IBS Center for Management Research
ERP Implementation Failure at Hershey Foods Corporation
This case was written by P. Indu, under the direction of Vivek Gupta, IBS Center for Management Research. It was compiled from published sources, and is intended to be used as a basis for class discussion rather than to illustrate either effective or ineffective handling of a management situation.
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ERP Implementation Failure at
Hershey Foods Corporation
“The Hershey debacle is not an indictment of ERPs per se, but it should caution any company that chooses to implement such a broad suite to make sure that system will function smoothly before entering a peak sales period.”1
– Chain Store Age, in 1999.
“There is no doubt that 1999 was a most difficult and disappointing year for Hershey Foods Corporation. While the year got off to a slow start due to excessive retail inventories, we fully expected a strong finish in the second half of the year. Instead, the implementation of the final phase of the Corporation’s enterprise-wide information system created problems in the areas of customer service, warehousing and order fulfillment. These difficulties were exacerbated by our growth in recent years which had resulted in shipping capacity constraints. As a result, Hershey’s sales and earnings fell well short of expectations for the year.”2 – Kenneth L Wolfe, Chairman & CEO, Hershey Foods Corporation, in 1999.
In the third quarter of 2000, Hershey Foods Corporation3 (Hershey), the US based manufacturer of chocolates and sugar confectionary, announced that its revenues increased to US$ 1.197 billion as compared to US$ 1.097 billion in the third quarter of 1999 – an increase of 12%. During the same period, profits increased by 23% from US$ 87.6 million to US$ 107.4 million. The company‟s management and shareholders were pleased at this announcement, as Hershey‟s revenues and profits for the third quarter of 1999 as well as for the year 1999 as a whole had been adversely affected due to problems related to ERP systems implementation in the company. According to Kenneth L. Wolfe (Wolfe), CEO and Chairman, Hershey, “Admittedly, we were in the depths of our shipping difficulties during last year‟s third quarter. ERP system, as well as a revamped distribution facility in the Eastern US, were both much improved during this period of high demand for our domestic confectionery business.”4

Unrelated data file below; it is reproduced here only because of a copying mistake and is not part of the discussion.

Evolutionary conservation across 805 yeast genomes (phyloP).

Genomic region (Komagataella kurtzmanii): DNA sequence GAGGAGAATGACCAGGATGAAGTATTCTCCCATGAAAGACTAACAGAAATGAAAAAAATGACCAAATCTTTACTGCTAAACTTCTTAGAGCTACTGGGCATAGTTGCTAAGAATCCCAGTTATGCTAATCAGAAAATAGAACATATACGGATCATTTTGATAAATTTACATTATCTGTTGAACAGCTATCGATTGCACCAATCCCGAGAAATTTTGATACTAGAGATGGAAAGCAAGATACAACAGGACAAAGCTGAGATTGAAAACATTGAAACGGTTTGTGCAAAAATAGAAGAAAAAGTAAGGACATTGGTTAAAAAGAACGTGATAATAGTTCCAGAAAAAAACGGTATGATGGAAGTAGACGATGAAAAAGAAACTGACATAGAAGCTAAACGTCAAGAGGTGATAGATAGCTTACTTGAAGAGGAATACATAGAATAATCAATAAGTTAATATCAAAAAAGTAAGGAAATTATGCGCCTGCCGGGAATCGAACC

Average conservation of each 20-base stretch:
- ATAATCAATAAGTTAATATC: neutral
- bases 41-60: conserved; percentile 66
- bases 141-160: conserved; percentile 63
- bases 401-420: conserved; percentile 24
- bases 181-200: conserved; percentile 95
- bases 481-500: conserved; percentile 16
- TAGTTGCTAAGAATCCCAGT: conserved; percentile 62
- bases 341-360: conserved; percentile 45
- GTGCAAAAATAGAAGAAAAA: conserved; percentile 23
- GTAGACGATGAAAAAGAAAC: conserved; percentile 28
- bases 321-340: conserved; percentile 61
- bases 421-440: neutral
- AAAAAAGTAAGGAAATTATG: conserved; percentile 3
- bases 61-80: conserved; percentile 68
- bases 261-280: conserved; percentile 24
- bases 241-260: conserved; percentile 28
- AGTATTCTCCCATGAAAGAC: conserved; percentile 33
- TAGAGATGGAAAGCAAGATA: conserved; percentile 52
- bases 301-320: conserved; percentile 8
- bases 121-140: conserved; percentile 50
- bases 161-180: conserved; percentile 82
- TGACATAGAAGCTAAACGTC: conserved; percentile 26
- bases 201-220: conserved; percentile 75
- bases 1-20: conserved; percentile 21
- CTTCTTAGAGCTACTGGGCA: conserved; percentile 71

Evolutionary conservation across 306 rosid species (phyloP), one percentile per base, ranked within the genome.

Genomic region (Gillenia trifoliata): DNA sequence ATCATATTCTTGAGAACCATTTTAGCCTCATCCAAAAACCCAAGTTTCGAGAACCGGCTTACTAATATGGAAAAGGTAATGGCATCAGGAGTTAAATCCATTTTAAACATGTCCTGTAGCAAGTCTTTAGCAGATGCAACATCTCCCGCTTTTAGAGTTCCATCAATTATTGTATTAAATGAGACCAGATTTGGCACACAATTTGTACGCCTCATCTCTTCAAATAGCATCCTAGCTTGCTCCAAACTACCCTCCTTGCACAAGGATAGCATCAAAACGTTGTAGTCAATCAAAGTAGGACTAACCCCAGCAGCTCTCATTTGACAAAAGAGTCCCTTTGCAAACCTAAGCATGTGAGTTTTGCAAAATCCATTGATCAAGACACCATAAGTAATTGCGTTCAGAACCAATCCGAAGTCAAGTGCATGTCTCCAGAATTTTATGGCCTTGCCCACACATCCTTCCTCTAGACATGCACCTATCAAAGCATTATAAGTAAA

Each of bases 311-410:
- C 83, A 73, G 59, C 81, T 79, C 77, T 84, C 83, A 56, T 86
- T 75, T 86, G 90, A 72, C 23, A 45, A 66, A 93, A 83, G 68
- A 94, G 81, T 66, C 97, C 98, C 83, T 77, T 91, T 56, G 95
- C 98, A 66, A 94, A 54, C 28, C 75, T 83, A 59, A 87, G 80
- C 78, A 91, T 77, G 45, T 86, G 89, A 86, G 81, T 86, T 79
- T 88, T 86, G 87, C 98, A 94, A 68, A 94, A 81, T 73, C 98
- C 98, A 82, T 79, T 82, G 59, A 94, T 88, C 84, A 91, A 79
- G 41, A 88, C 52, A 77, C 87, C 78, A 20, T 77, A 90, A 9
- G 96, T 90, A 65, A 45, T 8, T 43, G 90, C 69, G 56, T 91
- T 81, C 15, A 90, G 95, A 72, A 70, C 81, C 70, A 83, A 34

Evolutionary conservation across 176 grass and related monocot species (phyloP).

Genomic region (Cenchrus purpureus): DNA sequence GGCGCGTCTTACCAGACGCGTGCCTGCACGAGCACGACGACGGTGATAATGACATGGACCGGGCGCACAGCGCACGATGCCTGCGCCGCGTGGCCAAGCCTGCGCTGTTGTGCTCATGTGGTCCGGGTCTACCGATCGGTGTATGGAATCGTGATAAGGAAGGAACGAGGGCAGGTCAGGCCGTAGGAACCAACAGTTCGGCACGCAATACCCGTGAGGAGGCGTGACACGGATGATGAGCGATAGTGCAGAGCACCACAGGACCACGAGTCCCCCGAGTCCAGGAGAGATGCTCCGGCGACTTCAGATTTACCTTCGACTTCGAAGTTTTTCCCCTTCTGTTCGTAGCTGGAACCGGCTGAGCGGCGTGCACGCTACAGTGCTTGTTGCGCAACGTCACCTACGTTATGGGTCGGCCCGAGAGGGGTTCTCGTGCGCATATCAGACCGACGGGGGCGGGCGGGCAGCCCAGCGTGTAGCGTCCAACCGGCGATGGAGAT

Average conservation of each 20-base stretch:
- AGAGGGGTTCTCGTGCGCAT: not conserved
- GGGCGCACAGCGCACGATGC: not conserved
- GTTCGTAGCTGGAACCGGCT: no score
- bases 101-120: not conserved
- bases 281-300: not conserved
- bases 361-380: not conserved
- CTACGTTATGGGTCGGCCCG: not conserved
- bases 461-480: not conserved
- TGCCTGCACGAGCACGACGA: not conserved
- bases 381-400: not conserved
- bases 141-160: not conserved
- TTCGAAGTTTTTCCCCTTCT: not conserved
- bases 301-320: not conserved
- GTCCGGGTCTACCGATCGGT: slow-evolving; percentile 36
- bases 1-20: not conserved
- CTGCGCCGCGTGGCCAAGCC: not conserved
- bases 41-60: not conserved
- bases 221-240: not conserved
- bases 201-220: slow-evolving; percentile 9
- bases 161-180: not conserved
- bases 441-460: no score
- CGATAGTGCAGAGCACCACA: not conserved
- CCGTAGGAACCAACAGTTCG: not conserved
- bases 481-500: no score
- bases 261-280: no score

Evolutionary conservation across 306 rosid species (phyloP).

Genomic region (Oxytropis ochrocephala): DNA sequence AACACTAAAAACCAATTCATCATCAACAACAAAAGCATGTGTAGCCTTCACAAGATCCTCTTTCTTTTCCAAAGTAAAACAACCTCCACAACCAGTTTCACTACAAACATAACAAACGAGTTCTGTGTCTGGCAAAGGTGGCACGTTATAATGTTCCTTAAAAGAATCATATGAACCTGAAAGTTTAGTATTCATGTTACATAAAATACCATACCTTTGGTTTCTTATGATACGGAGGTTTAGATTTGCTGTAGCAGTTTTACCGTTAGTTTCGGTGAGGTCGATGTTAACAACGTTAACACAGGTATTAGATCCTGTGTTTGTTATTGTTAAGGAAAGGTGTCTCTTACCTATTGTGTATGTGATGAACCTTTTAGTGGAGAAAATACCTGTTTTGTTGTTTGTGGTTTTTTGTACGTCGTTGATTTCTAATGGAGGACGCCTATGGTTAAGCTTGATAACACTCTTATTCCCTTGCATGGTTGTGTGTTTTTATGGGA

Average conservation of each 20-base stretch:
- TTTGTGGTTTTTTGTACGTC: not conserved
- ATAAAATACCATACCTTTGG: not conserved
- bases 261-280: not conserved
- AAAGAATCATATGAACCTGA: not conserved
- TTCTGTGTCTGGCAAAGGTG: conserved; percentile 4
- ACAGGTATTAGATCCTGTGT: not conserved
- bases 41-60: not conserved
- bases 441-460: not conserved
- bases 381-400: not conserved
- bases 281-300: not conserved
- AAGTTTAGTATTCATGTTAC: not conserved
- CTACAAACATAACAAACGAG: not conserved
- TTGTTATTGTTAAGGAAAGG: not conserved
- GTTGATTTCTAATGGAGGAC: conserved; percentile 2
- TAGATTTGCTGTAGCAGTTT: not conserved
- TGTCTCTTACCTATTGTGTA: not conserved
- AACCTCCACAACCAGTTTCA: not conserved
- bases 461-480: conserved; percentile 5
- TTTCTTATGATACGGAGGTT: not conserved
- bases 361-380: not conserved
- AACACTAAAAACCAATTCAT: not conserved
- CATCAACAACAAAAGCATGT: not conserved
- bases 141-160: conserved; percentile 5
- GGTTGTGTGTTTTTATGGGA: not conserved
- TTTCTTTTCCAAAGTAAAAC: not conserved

Hershey had started revamping its hardware and software infrastructure in 1997. In 1999, Hershey faltered during the final leg of the ERP implementation. Hershey had selected the services of three vendors SAP AG5 (SAP), Siebel Systems6 (Siebel) and Manugistics7 for the project, and some of 1
Matt Nannery, “When the Candy Man Can‟t,” Chain Store Age, December 1999. Hershey Annual Report, 1999, (filed on March 13, 2000), www.sec-edgar-online.com. In April 2005, Hershey Foods Corporation was renamed as The Hershey Company. Marc L Songini, “Halloween Less Haunting for Hershey this Year,” Computerworld, November 06, 2000. Walldorf, Germany-based SAP AG is the largest business software enterprise in Europe. SAP is the pioneer of enterprise resource planning with its main product SAP ERP. In 2006, the company‟s revenues were at € 9.327 billion and net income was at € 1.871 billion. Siebel Systems Inc. was founded by Thomas Siebel in 1993, and was involved in designing, developing, and marketing of CRM applications. In September 2005, Oracle Corporation acquired Siebel for US$ 5.8 billion. 1
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